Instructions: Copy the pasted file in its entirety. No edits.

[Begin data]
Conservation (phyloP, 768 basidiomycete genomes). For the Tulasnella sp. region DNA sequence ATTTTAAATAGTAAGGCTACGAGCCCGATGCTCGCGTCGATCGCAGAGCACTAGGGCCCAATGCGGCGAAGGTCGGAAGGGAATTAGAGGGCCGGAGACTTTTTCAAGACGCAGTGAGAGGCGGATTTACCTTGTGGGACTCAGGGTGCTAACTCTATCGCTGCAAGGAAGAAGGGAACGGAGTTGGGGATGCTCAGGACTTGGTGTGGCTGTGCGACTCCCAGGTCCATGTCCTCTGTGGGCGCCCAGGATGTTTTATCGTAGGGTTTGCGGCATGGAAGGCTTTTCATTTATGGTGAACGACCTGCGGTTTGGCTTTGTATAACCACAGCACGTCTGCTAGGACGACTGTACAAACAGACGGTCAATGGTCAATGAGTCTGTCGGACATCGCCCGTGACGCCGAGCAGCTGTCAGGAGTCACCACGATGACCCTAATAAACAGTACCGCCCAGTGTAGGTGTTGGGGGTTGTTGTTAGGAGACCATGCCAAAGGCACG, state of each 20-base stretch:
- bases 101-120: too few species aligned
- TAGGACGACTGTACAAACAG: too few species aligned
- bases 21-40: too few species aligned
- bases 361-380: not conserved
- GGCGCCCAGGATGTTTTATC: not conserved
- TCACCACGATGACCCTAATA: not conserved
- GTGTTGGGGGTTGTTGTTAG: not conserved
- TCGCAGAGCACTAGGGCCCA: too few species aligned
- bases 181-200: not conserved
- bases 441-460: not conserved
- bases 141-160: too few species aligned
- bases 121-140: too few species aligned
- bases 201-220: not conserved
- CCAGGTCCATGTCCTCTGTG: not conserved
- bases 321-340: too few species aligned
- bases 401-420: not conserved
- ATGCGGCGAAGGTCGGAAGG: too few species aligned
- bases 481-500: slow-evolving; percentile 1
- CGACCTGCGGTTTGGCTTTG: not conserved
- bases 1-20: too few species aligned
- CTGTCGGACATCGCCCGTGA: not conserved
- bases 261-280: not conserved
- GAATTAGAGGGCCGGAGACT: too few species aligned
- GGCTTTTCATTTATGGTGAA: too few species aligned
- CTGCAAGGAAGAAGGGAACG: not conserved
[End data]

Conservation (phyloP, 768 basidiomycete genomes). For the Tulasnella sp. region DNA sequence ATTTTAAATAGTAAGGCTACGAGCCCGATGCTCGCGTCGATCGCAGAGCACTAGGGCCCAATGCGGCGAAGGTCGGAAGGGAATTAGAGGGCCGGAGACTTTTTCAAGACGCAGTGAGAGGCGGATTTACCTTGTGGGACTCAGGGTGCTAACTCTATCGCTGCAAGGAAGAAGGGAACGGAGTTGGGGATGCTCAGGACTTGGTGTGGCTGTGCGACTCCCAGGTCCATGTCCTCTGTGGGCGCCCAGGATGTTTTATCGTAGGGTTTGCGGCATGGAAGGCTTTTCATTTATGGTGAACGACCTGCGGTTTGGCTTTGTATAACCACAGCACGTCTGCTAGGACGACTGTACAAACAGACGGTCAATGGTCAATGAGTCTGTCGGACATCGCCCGTGACGCCGAGCAGCTGTCAGGAGTCACCACGATGACCCTAATAAACAGTACCGCCCAGTGTAGGTGTTGGGGGTTGTTGTTAGGAGACCATGCCAAAGGCACG, state of each 20-base stretch:
- bases 101-120: too few species aligned
- TAGGACGACTGTACAAACAG: too few species aligned
- bases 21-40: too few species aligned
- bases 361-380: not conserved
- GGCGCCCAGGATGTTTTATC: not conserved
- TCACCACGATGACCCTAATA: not conserved
- GTGTTGGGGGTTGTTGTTAG: not conserved
- TCGCAGAGCACTAGGGCCCA: too few species aligned
- bases 181-200: not conserved
- bases 441-460: not conserved
- bases 141-160: too few species aligned
- bases 121-140: too few species aligned
- bases 201-220: not conserved
- CCAGGTCCATGTCCTCTGTG: not conserved
- bases 321-340: too few species aligned
- bases 401-420: not conserved
- ATGCGGCGAAGGTCGGAAGG: too few species aligned
- bases 481-500: slow-evolving; percentile 1
- CGACCTGCGGTTTGGCTTTG: not conserved
- bases 1-20: too few species aligned
- CTGTCGGACATCGCCCGTGA: not conserved
- bases 261-280: not conserved
- GAATTAGAGGGCCGGAGACT: too few species aligned
- GGCTTTTCATTTATGGTGAA: too few species aligned
- CTGCAAGGAAGAAGGGAACG: not conserved